The Lavish High Society of 1888 Vienna

In 1888, the Austro-Hungarian empire was in its decadent final decades. In Vienna, the capital, baroque splendor was on full display. Yet while ‘baroque’ can mean glitzy and overwrought, it also refers to an artistic style then over a century out of date. And that’s late 1800s Vienna: a cultural Mecca that was also the seat of an empire growing more obsolete by the day. Its a great source of adventure hooks! We’re going to look at five drawn from a single year in this glamorous, florid, out-of-date metropolis.

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A detail from Auditorium of the old Burgtheater by Gustav Klimt (1888). He hated this piece. He’d go one to become quite famous for works that don’t look much like this one.

First, a word about Austria-Hungary. We don’t talk much about it in the U.S. I think that’s because we don’t know how. It doesn’t fit into how we think about nationhood. To oversimplify, an originally-unremarkable German noble family called the house of Habsburg spent centuries arranging the marriages of its children with an eye towards long-term expansion. One by one, titles from outside the family (count of this, duke of that) found their way into Habsburg hands when their male lines eventually terminated: a mathematical inevitability given enough time. The Habsburgs did not conquer many territories. Nor did they consolidate their possessions into a single state. It simply happened that one or more Habsburg heads simultaneously wore the crowns of many nations, chief among which were Austria (since 1268), Hungary (since 1437), Spain (1555-1700), and the Holy Roman Empire (1440-1806). It’s totally valid to speak of each as an independent state, as each maintained its own parliament, laws, and ways of doing business. In the case of the Holy Roman Empire, it maintained many such, not being centralized. But it’s also valid to speak of all these holdings as belonging to a single Habsburg Empire or Austro-Hungarian Empire.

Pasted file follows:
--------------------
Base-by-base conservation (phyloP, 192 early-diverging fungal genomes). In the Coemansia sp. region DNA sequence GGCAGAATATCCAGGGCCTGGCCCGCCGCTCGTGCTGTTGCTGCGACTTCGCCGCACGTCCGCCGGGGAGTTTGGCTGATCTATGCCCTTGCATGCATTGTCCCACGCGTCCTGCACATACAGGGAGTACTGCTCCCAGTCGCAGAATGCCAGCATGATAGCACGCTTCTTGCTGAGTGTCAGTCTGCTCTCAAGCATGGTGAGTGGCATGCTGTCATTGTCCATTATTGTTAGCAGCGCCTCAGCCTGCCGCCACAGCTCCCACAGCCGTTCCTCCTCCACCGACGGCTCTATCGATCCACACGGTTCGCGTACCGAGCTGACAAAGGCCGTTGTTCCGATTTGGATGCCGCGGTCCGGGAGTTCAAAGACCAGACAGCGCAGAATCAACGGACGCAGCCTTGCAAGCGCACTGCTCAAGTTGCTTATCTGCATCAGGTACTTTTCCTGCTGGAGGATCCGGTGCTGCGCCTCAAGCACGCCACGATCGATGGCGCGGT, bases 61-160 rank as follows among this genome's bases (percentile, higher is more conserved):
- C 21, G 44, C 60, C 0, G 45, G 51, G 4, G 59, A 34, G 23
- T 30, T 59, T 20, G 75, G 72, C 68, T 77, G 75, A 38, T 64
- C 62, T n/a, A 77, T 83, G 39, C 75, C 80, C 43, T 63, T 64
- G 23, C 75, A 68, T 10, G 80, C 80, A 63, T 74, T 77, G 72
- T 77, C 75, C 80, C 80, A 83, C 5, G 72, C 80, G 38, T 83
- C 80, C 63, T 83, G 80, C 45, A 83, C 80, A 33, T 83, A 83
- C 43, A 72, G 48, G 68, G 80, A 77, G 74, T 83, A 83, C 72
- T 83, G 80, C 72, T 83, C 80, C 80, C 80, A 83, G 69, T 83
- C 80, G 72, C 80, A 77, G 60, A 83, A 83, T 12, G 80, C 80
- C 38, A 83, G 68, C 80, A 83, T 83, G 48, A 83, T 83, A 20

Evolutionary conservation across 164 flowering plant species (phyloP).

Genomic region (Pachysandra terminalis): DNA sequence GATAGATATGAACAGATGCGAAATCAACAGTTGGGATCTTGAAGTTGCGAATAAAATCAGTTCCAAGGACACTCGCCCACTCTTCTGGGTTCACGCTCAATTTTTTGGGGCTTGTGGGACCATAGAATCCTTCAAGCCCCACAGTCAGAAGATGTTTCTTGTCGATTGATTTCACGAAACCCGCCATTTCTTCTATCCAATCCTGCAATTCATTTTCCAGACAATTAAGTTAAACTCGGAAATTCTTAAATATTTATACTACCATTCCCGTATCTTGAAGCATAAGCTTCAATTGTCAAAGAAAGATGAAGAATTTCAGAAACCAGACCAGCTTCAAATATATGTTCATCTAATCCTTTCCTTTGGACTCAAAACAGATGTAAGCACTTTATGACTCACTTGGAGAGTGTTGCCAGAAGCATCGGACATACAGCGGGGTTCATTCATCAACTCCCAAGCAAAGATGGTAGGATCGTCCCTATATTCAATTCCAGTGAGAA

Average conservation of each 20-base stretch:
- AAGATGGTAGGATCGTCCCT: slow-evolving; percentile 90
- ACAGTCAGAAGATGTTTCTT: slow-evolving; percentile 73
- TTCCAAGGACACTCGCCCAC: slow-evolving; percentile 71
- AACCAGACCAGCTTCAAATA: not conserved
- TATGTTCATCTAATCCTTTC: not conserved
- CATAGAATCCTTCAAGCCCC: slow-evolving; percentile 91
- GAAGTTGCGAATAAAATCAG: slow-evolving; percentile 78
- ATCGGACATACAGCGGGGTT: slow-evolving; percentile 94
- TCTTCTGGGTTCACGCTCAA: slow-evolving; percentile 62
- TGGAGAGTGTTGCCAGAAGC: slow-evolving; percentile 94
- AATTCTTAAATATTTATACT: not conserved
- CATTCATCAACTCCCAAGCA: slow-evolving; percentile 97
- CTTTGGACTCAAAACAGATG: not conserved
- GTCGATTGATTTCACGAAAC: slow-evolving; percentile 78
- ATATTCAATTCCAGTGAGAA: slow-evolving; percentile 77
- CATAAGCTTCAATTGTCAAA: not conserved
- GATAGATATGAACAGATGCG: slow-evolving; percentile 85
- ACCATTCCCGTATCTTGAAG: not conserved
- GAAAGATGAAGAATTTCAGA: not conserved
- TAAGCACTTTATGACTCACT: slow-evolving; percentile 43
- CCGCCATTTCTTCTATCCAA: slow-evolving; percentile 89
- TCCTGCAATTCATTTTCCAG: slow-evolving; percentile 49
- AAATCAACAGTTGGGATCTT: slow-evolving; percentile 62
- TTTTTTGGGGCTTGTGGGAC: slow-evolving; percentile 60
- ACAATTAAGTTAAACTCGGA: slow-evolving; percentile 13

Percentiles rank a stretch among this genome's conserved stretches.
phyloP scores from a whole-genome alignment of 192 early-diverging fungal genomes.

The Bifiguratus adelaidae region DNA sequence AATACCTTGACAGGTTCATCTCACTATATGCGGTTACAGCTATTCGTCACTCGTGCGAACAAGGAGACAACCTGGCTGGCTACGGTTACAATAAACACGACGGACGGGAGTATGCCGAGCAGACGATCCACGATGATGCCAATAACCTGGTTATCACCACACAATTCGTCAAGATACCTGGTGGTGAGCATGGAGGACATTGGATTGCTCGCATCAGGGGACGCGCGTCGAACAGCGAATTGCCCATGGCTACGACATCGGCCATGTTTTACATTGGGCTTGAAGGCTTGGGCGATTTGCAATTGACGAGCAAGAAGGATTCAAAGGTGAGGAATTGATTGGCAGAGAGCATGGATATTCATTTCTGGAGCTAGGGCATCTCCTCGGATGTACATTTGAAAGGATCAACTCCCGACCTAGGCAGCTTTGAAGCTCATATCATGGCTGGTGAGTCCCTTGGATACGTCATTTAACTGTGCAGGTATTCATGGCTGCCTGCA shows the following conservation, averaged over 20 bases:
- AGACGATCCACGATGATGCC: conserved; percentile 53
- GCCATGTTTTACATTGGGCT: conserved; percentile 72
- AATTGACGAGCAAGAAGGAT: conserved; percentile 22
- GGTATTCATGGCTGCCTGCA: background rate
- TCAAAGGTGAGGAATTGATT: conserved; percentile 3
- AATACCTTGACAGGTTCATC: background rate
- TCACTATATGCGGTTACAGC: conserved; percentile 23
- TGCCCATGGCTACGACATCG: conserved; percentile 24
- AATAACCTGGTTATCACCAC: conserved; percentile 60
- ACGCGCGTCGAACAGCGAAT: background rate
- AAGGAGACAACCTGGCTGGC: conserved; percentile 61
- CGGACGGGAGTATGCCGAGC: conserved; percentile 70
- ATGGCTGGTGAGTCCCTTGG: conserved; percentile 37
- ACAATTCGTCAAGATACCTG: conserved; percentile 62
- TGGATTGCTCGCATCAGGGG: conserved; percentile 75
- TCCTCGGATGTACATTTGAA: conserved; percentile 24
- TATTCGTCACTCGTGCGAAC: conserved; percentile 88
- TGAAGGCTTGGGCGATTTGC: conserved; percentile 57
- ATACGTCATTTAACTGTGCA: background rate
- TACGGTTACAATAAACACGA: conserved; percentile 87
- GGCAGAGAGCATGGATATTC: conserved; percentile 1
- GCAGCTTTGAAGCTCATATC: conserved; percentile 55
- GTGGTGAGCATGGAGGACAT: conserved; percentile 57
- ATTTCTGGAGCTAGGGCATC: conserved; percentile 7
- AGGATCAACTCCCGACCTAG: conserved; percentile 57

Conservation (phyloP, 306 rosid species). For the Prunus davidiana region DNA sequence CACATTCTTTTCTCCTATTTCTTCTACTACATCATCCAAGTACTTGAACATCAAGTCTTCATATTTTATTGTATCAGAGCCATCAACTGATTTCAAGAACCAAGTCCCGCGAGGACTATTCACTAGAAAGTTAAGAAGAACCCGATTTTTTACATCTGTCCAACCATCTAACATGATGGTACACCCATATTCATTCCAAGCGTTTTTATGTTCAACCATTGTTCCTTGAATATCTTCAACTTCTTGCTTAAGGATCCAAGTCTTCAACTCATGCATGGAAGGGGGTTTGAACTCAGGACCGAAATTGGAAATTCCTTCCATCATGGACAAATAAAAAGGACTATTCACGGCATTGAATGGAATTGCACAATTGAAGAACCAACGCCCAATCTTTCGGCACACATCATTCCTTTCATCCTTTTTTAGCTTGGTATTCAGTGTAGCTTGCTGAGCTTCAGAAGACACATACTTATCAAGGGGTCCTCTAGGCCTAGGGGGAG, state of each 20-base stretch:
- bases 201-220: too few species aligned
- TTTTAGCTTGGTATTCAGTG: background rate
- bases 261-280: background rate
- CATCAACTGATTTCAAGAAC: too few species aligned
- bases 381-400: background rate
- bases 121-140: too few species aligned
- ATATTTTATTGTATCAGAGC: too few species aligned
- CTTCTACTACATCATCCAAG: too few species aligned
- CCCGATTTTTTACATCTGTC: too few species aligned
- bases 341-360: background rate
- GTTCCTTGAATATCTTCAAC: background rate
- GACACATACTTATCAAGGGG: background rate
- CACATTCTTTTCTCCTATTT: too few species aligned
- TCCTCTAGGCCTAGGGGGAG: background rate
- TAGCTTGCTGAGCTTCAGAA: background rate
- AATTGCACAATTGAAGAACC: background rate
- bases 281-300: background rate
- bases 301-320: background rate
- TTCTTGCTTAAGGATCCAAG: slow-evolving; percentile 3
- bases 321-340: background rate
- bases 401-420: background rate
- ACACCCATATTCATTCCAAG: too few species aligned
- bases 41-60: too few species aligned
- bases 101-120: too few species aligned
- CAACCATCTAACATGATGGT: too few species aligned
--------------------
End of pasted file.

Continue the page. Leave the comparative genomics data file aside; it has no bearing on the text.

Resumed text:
In 1888, the Emperor of Austria was Franz Joseph I. He would remain in that role through most of World War One. A small subset of his separate, non-unified titles includes: Emperor of Austria; King of Hungary, Bohemia, Dalmatia, Croatia, and Jerusalem (the latter in name only); Grand Duke of Tuscany and Krakow; Duke of Lorraine; Grand Prince of Transylvania, Modena, and Parma; Count of Habsburg and Tyrol; Lord of Trieste; and Grand Voivode of Serbia.

This system was stupid. It had been on the threshold of failure for centuries, stumbling from crisis to crisis one step ahead of total disaster. The prime minster of the subset of lands including Vienna even had a word for it: fortwursteln, roughly ‘keep improvising and slogging along’. And when eight centuries of improvisation finally came crashing down in 1914, it took twenty million souls with it. World War One was launched by a Serbian assassin rebelling against this same ludicrous political order by gunning down the empire’s crown prince.